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Clifford Chance

Clifford Chance
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Talking Tech

Space Tech: Challenges and Opportunities

Telecoms 5 December 2022

Space tech is not a future concept – it's here and now and offers many investment opportunities. The space industry is growing rapidly and has expanded by 70% since 2010. In just over 15 years its annual revenue is expected to reach more than one trillion dollars. In this extract from a recent webinar, Clifford Chance experts explore the opportunities and financial considerations in the space sector.

"Space is no longer the realm of governments only – although they continue to invest heavily given the current geopolitical climate. It is now also the domain of private companies, so-called new space, which range from major enterprises to small start-ups. And, in response, governments are changing their legislation to encourage entrepreneurship and access to space," says Clifford Chance Counsel, Julia Dreosti, who is based in Australia.

In addition, the costs of access to space are coming down – one financial institution says that by 2040 launch costs will have dropped by 95%. This provides scope for far more services to operate in space and, therefore, far more opportunities for investments and solid ROI.

Currently, the greatest level of investment is in satellites, which are being launched into orbit by companies, including SpaceX, OneWeb and Amazon, to deliver mass coverage broadband and the internet of things in a way that's accessible and affordable. There are now 3,300 satellites in orbit and plans to launch over 60,000 in the next 10 years. These satellites can also be used for earth observation and are a vital tool in monitoring climate change which feeds into the environmental, social and governance (ESG) goals and reporting that are a major consideration for financial investors.

What is the European perspective?

At the European level, there is a major focus on the EU's digital sovereignty and strategic autonomy throughout the entire tech industry, as Alexander Kennedy, a Clifford Chance Counsel based in Paris, explains: "As part of this drive, the EU is seeking to proactively regulate critical domains. We saw this with data protection and now we're seeing this with artificial intelligence, data access and use, digital ethics, cybersecurity, supplies of semiconductors, the protection of critical infrastructure – and the space sector itself. Space represents fantastic opportunities and, clearly, Europe wants a strong space sector where citizens and businesses, including start-ups and SMEs, can really benefit. At the same time, we are seeing a number of major threats and risks emerge, where space and space technologies can play a key role. And there is a clear geopolitical dimension here."

As an example, the EU wants to ensure secure and reliable access to satellite communication services for strategic needs, such as protecting key infrastructure, crisis management and surveillance activities. It is also keen to enable high-speed broadband access and connectivity throughout Europe, including in dead zones, and also provide connectivity in strategic areas such as the Arctic and Africa. In addition, Europe wants to secure an EU approach and position itself as a leader in space traffic management (STM). Currently, we are missing a comprehensive legal framework to manage this safely and sustainably despite the rapidly growing number of satellites in space and the developments that are expected ahead.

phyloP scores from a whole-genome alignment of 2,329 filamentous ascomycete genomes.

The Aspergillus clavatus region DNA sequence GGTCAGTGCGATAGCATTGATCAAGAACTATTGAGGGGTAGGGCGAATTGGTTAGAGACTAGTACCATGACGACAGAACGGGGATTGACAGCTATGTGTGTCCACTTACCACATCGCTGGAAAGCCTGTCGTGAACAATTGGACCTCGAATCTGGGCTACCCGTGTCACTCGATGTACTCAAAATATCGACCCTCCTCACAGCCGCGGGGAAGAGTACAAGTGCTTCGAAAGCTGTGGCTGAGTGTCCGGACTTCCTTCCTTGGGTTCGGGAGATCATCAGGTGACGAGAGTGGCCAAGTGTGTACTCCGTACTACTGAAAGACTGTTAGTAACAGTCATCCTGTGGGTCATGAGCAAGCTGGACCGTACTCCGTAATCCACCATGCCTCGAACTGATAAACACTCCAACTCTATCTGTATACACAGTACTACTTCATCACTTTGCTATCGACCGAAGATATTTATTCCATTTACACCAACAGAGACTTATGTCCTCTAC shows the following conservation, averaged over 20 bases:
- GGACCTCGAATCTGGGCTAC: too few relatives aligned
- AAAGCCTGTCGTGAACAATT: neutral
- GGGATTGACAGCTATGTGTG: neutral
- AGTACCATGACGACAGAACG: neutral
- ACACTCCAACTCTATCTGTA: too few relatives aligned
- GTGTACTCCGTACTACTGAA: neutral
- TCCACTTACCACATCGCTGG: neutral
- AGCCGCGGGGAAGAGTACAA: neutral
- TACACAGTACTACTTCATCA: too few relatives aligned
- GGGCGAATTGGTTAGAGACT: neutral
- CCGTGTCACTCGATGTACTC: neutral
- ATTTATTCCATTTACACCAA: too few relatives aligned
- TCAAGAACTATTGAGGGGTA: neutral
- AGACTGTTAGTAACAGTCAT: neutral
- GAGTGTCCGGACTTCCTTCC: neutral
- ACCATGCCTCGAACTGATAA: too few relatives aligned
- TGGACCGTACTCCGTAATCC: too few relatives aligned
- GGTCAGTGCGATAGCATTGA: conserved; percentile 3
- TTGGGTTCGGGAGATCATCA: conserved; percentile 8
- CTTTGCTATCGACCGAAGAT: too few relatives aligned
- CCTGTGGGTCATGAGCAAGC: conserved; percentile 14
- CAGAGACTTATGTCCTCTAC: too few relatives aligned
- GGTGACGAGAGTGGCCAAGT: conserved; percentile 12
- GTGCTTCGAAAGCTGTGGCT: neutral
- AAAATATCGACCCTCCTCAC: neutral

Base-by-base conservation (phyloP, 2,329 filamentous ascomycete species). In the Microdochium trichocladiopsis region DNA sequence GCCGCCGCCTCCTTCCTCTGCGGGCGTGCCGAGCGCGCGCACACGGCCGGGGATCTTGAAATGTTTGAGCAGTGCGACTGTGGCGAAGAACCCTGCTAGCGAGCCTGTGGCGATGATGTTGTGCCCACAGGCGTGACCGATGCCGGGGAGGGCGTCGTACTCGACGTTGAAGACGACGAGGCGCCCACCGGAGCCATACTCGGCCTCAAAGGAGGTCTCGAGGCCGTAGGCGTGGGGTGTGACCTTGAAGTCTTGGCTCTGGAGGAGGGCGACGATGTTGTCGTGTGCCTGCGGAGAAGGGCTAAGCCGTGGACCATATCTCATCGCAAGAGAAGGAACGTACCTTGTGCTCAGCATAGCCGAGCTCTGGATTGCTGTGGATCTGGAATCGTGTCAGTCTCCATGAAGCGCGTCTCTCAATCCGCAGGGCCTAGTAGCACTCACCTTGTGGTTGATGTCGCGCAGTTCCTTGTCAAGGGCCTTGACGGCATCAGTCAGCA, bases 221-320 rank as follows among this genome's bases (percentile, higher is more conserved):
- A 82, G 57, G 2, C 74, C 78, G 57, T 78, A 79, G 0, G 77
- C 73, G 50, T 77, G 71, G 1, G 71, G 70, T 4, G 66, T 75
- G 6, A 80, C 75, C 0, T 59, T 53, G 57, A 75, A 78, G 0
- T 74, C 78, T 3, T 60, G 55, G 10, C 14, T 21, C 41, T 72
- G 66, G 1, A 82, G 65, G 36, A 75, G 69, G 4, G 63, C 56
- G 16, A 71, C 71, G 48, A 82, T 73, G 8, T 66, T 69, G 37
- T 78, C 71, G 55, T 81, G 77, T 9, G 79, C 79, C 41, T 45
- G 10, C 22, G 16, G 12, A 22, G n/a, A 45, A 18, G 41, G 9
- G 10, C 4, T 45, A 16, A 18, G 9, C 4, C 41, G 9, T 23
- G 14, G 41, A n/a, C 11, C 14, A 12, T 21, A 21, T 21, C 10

What are the legal risks?

Space offers many opportunities but also carries significant risks – reputational risks for investors, for financial services and for corporates in this area, regulatory and litigation risks, and ESG risks.

Joshua Berman, a Clifford Chance Partner based in Washington, D.C. says: "We need to focus on the ESG impact on space and what it means for future technology and future investment. We need to think about waste, pollution and space debris – there are something like 30,000 pieces of orbital debris or space junk floating around right now. And that's increasing exponentially. If you're a company in the space sector, then what are you doing about it? If you're an investor, how are you doing your due diligence? What is the plan for dealing with and addressing those considerations? Studies suggest that increasing numbers of space flights will accelerate climate change. So, what are the controls being put in place and, if you're an investor, what do you know about your investments."

He adds that space mining – the exploitation and use of natural resources on the moon, asteroids and other planets – is also a very difficult issue. "If we're going to be doing space mining, we need to think about water rights and land rights. We need to think about supply chain issues – we have our own supply chain issues on earth with things like rare earth elements, radiation-hardened processors and space-class, photovoltaic cells – but the supply chain will be even more complex in space."

Other ESG considerations include which international US, UK, EU and global regulatory lenses will be used for space? In the United States, that includes Export Administration Regulations (EAR), the International Traffic in Arms Regulations (ITAR) and the implications for sanctions that are already in place, or that will be put in place in the future.


Venture Capital funding for space companies and start-ups was very much available in 2020/2021 and valuations were sky-high. SPACs – special purpose acquisition companies – were a popular option for accessing public markets, particularly in the US, but the situation is changing. "While VC funding remains an important financing option for start-ups, we are no longer seeing the same kind of valuations as a year ago and SPACs have almost completely fallen away (except for a few exceptions); and high-profile spacefocused SPACs were abandoned," says David Ho, a Clifford Chance Associate in Singapore.

Start-ups are now turning to debt financing and project financing. Asset financing also remains on the table and listed companies are expanding into the space sector. "In terms of exit options, SPACs were an obvious choice for a lot of early investors in space start-ups, but now those are drying up, people are turning towards M&A. High-profile deals include British government-owned satellite company OneWeb's US$3.4 billion merger with French satellite company, Eutelsat and, in the lunar exploration field, Astrobotic bought the assets and contracts of its competitor Masten Space Systems," Ho says. There is also speculation that private equity firms may begin investing in the space market as it grows and matures, and lunar exploration becomes more achievable.